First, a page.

Are there still borders? More than ever! Every street has its borderline. Between each plot, there’s a strip of no-man’s-land disguised as a hedge or a ditch. Whoever dares, will fall into booby traps or be hit by laser rays. The trout are really torpedoes. Every home owner, or even every tenant nails his name plate on the door, like a coat of arms and studies the morning paper as if he were a world leader. Germany has crumbled into as many small states as there are individuals. And these small states are mobile. Everyone carries his own state with him, and demands a toll when another wants to enter. A fly caught in amber, or a leather bottle. So much for the border. But one can only enter each state with a password. The German soul of today can only be conquered and governed by one who arrives at each small state with the password. Fortunately, no one is currently in a position to do this. So… everyone migrates, and waves his one-man-state flag in all earthly directions. Their children already shake their rattles and drag their filth around them in circles.
(Der Himmel über Berlin)
„You don’t fit into this place. Not even with your crazy hair and frayed jeans. Not even with that dark lipstick you keep correcting.“
The Poet and me are sitting on the filthy steps of Bahnhof-Zoo, eating sandwiches. A couple of council estate boys (or whatever the equivalent is in Berlin) are higher up, and though my German is basic I can tell they’re talking about us. Me, specifically.
„Thanks for that. One more city to cross off my potential-home list. It’s getting thinner by the year.“
He takes a sip of tea and stares at his feet.
„It’s not an insult. I can’t help what I see.“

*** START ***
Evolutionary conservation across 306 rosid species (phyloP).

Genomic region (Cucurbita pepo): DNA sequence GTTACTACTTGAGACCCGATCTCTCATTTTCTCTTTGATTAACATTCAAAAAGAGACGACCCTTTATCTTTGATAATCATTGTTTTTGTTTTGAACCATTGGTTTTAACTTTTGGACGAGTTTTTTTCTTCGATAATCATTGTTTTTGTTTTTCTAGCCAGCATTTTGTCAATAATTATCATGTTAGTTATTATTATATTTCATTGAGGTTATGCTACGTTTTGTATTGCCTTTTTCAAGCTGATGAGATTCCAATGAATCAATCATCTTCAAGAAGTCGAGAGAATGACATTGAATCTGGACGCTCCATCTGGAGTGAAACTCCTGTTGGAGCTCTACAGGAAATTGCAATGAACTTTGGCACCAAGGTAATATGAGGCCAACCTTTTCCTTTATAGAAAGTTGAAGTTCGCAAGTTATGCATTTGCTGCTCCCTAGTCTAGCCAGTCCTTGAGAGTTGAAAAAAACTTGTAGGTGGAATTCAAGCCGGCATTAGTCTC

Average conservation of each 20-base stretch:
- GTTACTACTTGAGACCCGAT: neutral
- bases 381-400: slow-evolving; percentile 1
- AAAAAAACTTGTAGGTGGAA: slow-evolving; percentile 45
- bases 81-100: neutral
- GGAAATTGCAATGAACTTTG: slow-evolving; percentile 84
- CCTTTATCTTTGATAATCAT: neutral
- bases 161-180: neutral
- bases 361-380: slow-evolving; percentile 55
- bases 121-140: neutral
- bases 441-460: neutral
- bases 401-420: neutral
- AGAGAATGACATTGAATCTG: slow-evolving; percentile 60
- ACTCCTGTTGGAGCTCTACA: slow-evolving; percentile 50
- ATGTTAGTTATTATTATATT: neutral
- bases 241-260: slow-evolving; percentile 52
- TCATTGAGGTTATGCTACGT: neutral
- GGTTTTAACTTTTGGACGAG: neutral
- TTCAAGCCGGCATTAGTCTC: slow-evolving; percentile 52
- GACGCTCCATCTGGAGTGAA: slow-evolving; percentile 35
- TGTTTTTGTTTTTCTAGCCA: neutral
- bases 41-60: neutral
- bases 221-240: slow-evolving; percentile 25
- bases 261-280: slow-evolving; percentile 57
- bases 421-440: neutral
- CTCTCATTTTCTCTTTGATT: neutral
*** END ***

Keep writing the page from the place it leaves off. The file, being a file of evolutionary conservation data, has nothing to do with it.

„And what’s that?“
„I’m not sure, but it’s not you here. If it makes you feel better, I don’t think I belong here either.“
„So where do we belong?“
My tuna baguette tastes like a promise of death. I put it down and hug myself, a familiar defensive stance I’ve perfected to the nth degree.
„I don’t know about myself, but you… I think you belong somewhere posh and expensive. Like, a horse race or country club. Something like that.“
„And I suppose you’d fit in in Africa doing humanitarian work, or somewhere where there’s war and you’re doing all these altruistic things.“
The Poet chuckles and shrugs his shoulders.
„It’s not altruistic if it’s the only way you can live. But yes, perhaps you’re right.“
I’m not sure why his attitude hurts me, but it does. I don’t like the way he’s subtly telling me we’re different, when in the last few days all I seemed to notice were our similarities. Still, I do feel that he’s right to some extent. As much as I liked to believe I was a revolutionary or a rebel when I was younger, I’m starting to notice more and more that I may not be as unconventional as I’d like to think.
„Don’t take it the wrong way, hey.. Maria?“
My head doesn’t want to obey my instructions, I can’t lift my eyes to meet his. The liquid glaze on them is getting thicker and I fear that any moment now, I might start to cry.
„The only thing I’m saying is, I see you like some fancy, rich liberal chick who’s smart and donates loads of money to the cause I’m working for. And then, your money probably helps more than my being there in the first place.“
Nothing he says can make me feel better. I’m watching as a future I dreaded for so long replays itself in front of my eyes as he’s talking, and I see the truth of it – I see my dislike of being uncomfortable, my ambition to make it in my field of work, the insanely intense love I have for shoes and pretty dresses. Suddenly and simultaneously, I see all this about myself as if for the first time and begin feeling out of place, just as he said. I’m not the girl who will ever again sit down on a dirty flight of stairs at an old train station.